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How many of you use the "Python" type gravel vacuums, that hook to the faucet? What do you think about them? Does the faucet have to run the whole time, or just to start the siphon? If it works like a siphon, what happens if the tank is lower than the sink? And how do you dechlorinate the new water? I just hate hauling buckets, and in the winter my flower beds just don't drain that well to start with, and I run out of places to dump the water.
 

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I use my Python both ways. During the summer I let the tank water run outside to my Gardenia bushes, When it gets cold I let it drain into the bathtub(disinfect afterward). If you leave it hooked up to the faucet it uses the water pressure to pull the water out of the tank. I don't use water treatment because I have well water
 

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I change about 40-50% each week using my python. Add the dechlorinate at the recommended dose for a full tank. I add about half before it starts filling and the rest as it fills. Not lost any fish yet with this method. I've got a bathtub fairly close to tank and use that. It is lower than tank and drains and fills tank fine.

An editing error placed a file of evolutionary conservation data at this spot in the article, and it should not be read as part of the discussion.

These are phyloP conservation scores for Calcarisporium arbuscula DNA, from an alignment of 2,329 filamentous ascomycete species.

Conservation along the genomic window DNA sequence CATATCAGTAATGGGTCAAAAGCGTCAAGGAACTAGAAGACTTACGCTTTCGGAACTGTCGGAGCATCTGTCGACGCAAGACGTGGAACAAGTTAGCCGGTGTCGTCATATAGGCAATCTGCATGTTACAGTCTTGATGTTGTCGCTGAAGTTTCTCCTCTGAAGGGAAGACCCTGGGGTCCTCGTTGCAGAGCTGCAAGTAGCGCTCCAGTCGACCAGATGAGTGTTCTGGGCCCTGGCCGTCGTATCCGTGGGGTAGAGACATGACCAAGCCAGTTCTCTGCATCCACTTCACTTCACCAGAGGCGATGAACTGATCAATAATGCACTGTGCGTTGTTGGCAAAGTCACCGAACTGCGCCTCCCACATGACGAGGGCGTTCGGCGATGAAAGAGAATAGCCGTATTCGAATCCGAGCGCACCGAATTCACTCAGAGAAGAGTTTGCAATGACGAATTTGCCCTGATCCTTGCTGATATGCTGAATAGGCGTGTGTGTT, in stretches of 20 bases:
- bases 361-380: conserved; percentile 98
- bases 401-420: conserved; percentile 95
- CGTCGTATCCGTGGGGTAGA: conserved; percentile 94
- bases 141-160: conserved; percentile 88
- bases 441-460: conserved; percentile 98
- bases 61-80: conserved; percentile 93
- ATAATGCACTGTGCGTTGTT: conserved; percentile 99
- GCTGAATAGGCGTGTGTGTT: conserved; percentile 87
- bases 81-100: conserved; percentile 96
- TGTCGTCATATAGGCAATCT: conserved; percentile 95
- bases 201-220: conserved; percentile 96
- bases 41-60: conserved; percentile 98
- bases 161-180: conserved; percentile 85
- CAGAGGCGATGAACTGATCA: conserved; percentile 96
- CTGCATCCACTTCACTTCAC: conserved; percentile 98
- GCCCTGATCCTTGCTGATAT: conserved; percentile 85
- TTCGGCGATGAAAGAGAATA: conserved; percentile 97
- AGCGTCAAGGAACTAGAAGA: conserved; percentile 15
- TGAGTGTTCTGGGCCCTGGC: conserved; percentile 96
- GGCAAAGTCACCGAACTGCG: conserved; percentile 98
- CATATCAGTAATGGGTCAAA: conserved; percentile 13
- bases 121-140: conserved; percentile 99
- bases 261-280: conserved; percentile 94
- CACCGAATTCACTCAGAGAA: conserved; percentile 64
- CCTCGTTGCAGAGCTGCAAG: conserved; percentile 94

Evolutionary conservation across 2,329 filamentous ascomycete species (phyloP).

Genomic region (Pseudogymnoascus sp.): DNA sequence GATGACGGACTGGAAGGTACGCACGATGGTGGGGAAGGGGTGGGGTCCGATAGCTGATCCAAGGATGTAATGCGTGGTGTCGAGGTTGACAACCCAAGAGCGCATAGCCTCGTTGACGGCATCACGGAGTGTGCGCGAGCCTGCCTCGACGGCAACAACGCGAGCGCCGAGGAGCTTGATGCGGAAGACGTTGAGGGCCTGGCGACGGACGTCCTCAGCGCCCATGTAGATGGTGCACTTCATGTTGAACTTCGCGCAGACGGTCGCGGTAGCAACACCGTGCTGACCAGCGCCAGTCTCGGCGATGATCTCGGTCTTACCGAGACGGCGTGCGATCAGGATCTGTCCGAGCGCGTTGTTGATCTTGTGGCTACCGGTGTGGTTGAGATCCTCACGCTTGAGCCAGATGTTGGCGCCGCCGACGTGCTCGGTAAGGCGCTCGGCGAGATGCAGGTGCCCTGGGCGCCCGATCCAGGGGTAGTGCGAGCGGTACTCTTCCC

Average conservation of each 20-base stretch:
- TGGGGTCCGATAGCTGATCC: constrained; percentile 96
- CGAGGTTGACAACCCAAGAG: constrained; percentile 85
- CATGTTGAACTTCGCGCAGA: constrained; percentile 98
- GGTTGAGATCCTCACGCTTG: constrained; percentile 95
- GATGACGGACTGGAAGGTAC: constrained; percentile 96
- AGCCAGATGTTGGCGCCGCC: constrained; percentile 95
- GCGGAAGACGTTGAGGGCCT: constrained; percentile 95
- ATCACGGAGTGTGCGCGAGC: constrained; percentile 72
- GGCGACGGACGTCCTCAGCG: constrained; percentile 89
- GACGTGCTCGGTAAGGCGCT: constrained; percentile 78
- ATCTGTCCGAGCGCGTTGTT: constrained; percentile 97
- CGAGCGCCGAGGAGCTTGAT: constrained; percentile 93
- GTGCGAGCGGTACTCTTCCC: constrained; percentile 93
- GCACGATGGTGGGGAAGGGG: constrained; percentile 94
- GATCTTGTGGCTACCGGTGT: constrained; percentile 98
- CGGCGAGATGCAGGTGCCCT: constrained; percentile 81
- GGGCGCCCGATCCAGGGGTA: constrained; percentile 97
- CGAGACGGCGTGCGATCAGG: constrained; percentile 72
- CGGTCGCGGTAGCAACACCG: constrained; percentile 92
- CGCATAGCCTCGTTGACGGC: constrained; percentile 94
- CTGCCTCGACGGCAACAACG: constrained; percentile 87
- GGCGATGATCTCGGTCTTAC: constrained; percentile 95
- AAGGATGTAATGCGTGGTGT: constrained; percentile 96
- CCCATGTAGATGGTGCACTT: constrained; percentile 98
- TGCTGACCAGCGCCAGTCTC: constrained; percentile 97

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I've looked up search for siphons, etc. and haven't found one that fits my question. I've even gone back on this equipment area for over a month.

Here's the deal. I need to clean the goop from the top of the gravel in my betta bowl. A one and a half gallon bowl. What I need is a very small and very simple siphon, or some sort of vacuum device. Is there one made that is suitably small for a betta bowl? and I am hoping if small then that also means not too much vacuum so that I can control it very precisely. I also will need one for my 4gallon nano.

All of the vacuum cleaners and siphons I've been seeing on all the sites have this huge business end! I'd like just the end of a tubing to suck up the food particles etc. What I need has to be very small in diameter (like maybe 1/4 inch? or at most 1/2 inch). It seems almost as though I could make one out of simple plastic tubing one finds at the hardware store but I don't know how to construct the part that makes the suction start. I certainly do NOT want to just suck on the other end with my mouth!!!
 

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i just googled siphon pump and got a bunch of different options. this is something used alot in automotive industries and sounds to me alot like what you are looking for. i am not sure of the hose diameter but it looks small i am sure you could find something like this at walmart or any automotive/hardware store.

i have never posted a link i think this will work

http://store.advdesigns.net/siphon-pump.html